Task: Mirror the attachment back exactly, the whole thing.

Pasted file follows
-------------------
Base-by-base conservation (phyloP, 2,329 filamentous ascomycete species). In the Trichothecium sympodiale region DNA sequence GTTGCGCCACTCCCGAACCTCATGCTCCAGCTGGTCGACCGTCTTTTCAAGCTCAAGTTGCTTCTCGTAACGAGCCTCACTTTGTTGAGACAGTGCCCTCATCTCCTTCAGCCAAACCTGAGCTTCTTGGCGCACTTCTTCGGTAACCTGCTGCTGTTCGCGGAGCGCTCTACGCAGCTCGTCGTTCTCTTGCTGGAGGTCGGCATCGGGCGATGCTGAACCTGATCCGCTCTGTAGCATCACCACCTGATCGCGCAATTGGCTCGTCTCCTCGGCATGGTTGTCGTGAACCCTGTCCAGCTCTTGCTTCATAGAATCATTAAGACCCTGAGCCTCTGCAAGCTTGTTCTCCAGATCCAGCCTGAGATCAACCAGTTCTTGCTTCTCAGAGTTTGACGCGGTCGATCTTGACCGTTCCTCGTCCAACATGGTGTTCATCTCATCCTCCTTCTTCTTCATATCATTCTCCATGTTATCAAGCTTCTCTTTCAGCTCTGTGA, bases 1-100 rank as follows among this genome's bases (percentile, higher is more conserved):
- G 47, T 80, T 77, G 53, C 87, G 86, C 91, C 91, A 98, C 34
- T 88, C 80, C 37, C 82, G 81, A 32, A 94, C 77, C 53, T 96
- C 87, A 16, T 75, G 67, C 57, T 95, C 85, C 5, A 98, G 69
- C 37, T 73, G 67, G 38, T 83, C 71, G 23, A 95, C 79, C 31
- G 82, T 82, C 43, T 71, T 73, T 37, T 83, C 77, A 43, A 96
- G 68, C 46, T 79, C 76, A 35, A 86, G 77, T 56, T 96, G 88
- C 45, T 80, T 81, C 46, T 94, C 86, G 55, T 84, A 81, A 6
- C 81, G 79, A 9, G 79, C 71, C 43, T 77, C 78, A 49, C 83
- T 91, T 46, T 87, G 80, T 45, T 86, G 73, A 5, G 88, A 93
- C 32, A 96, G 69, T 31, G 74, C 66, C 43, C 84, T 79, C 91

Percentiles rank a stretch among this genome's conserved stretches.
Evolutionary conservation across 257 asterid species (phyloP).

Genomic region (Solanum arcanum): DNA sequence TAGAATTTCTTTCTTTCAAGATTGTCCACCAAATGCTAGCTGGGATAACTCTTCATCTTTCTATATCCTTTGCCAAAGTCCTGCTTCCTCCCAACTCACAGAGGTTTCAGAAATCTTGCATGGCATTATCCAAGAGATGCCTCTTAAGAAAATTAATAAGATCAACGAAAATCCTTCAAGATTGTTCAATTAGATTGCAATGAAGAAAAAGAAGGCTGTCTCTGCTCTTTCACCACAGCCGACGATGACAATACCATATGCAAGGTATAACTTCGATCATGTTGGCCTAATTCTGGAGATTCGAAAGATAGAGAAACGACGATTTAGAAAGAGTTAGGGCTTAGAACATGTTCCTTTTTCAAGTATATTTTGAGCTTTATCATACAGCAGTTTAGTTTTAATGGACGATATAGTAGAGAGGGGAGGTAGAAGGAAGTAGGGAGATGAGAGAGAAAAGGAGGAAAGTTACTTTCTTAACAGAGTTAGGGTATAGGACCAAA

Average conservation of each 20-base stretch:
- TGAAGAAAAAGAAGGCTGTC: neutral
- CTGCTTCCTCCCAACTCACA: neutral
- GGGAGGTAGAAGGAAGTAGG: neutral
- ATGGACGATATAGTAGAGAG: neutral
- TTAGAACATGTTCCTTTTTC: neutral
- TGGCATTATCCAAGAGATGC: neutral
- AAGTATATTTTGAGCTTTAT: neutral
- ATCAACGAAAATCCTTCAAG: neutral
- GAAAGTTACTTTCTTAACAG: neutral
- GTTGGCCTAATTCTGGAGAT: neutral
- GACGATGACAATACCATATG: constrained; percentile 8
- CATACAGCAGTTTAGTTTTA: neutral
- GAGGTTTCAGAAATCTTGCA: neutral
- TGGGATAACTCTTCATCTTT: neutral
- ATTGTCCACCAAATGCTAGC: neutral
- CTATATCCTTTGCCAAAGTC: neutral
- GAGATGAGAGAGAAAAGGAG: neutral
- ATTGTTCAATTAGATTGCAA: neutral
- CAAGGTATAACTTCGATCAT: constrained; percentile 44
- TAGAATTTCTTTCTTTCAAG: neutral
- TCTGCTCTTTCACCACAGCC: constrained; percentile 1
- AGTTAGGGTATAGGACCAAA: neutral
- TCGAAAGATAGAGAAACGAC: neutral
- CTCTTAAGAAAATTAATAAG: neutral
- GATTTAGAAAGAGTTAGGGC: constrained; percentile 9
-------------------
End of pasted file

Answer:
Base-by-base conservation (phyloP, 2,329 filamentous ascomycete species). In the Trichothecium sympodiale region DNA sequence GTTGCGCCACTCCCGAACCTCATGCTCCAGCTGGTCGACCGTCTTTTCAAGCTCAAGTTGCTTCTCGTAACGAGCCTCACTTTGTTGAGACAGTGCCCTCATCTCCTTCAGCCAAACCTGAGCTTCTTGGCGCACTTCTTCGGTAACCTGCTGCTGTTCGCGGAGCGCTCTACGCAGCTCGTCGTTCTCTTGCTGGAGGTCGGCATCGGGCGATGCTGAACCTGATCCGCTCTGTAGCATCACCACCTGATCGCGCAATTGGCTCGTCTCCTCGGCATGGTTGTCGTGAACCCTGTCCAGCTCTTGCTTCATAGAATCATTAAGACCCTGAGCCTCTGCAAGCTTGTTCTCCAGATCCAGCCTGAGATCAACCAGTTCTTGCTTCTCAGAGTTTGACGCGGTCGATCTTGACCGTTCCTCGTCCAACATGGTGTTCATCTCATCCTCCTTCTTCTTCATATCATTCTCCATGTTATCAAGCTTCTCTTTCAGCTCTGTGA, bases 1-100 rank as follows among this genome's bases (percentile, higher is more conserved):
- G 47, T 80, T 77, G 53, C 87, G 86, C 91, C 91, A 98, C 34
- T 88, C 80, C 37, C 82, G 81, A 32, A 94, C 77, C 53, T 96
- C 87, A 16, T 75, G 67, C 57, T 95, C 85, C 5, A 98, G 69
- C 37, T 73, G 67, G 38, T 83, C 71, G 23, A 95, C 79, C 31
- G 82, T 82, C 43, T 71, T 73, T 37, T 83, C 77, A 43, A 96
- G 68, C 46, T 79, C 76, A 35, A 86, G 77, T 56, T 96, G 88
- C 45, T 80, T 81, C 46, T 94, C 86, G 55, T 84, A 81, A 6
- C 81, G 79, A 9, G 79, C 71, C 43, T 77, C 78, A 49, C 83
- T 91, T 46, T 87, G 80, T 45, T 86, G 73, A 5, G 88, A 93
- C 32, A 96, G 69, T 31, G 74, C 66, C 43, C 84, T 79, C 91

Percentiles rank a stretch among this genome's conserved stretches.
Evolutionary conservation across 257 asterid species (phyloP).

Genomic region (Solanum arcanum): DNA sequence TAGAATTTCTTTCTTTCAAGATTGTCCACCAAATGCTAGCTGGGATAACTCTTCATCTTTCTATATCCTTTGCCAAAGTCCTGCTTCCTCCCAACTCACAGAGGTTTCAGAAATCTTGCATGGCATTATCCAAGAGATGCCTCTTAAGAAAATTAATAAGATCAACGAAAATCCTTCAAGATTGTTCAATTAGATTGCAATGAAGAAAAAGAAGGCTGTCTCTGCTCTTTCACCACAGCCGACGATGACAATACCATATGCAAGGTATAACTTCGATCATGTTGGCCTAATTCTGGAGATTCGAAAGATAGAGAAACGACGATTTAGAAAGAGTTAGGGCTTAGAACATGTTCCTTTTTCAAGTATATTTTGAGCTTTATCATACAGCAGTTTAGTTTTAATGGACGATATAGTAGAGAGGGGAGGTAGAAGGAAGTAGGGAGATGAGAGAGAAAAGGAGGAAAGTTACTTTCTTAACAGAGTTAGGGTATAGGACCAAA

Average conservation of each 20-base stretch:
- TGAAGAAAAAGAAGGCTGTC: neutral
- CTGCTTCCTCCCAACTCACA: neutral
- GGGAGGTAGAAGGAAGTAGG: neutral
- ATGGACGATATAGTAGAGAG: neutral
- TTAGAACATGTTCCTTTTTC: neutral
- TGGCATTATCCAAGAGATGC: neutral
- AAGTATATTTTGAGCTTTAT: neutral
- ATCAACGAAAATCCTTCAAG: neutral
- GAAAGTTACTTTCTTAACAG: neutral
- GTTGGCCTAATTCTGGAGAT: neutral
- GACGATGACAATACCATATG: constrained; percentile 8
- CATACAGCAGTTTAGTTTTA: neutral
- GAGGTTTCAGAAATCTTGCA: neutral
- TGGGATAACTCTTCATCTTT: neutral
- ATTGTCCACCAAATGCTAGC: neutral
- CTATATCCTTTGCCAAAGTC: neutral
- GAGATGAGAGAGAAAAGGAG: neutral
- ATTGTTCAATTAGATTGCAA: neutral
- CAAGGTATAACTTCGATCAT: constrained; percentile 44
- TAGAATTTCTTTCTTTCAAG: neutral
- TCTGCTCTTTCACCACAGCC: constrained; percentile 1
- AGTTAGGGTATAGGACCAAA: neutral
- TCGAAAGATAGAGAAACGAC: neutral
- CTCTTAAGAAAATTAATAAG: neutral
- GATTTAGAAAGAGTTAGGGC: constrained; percentile 9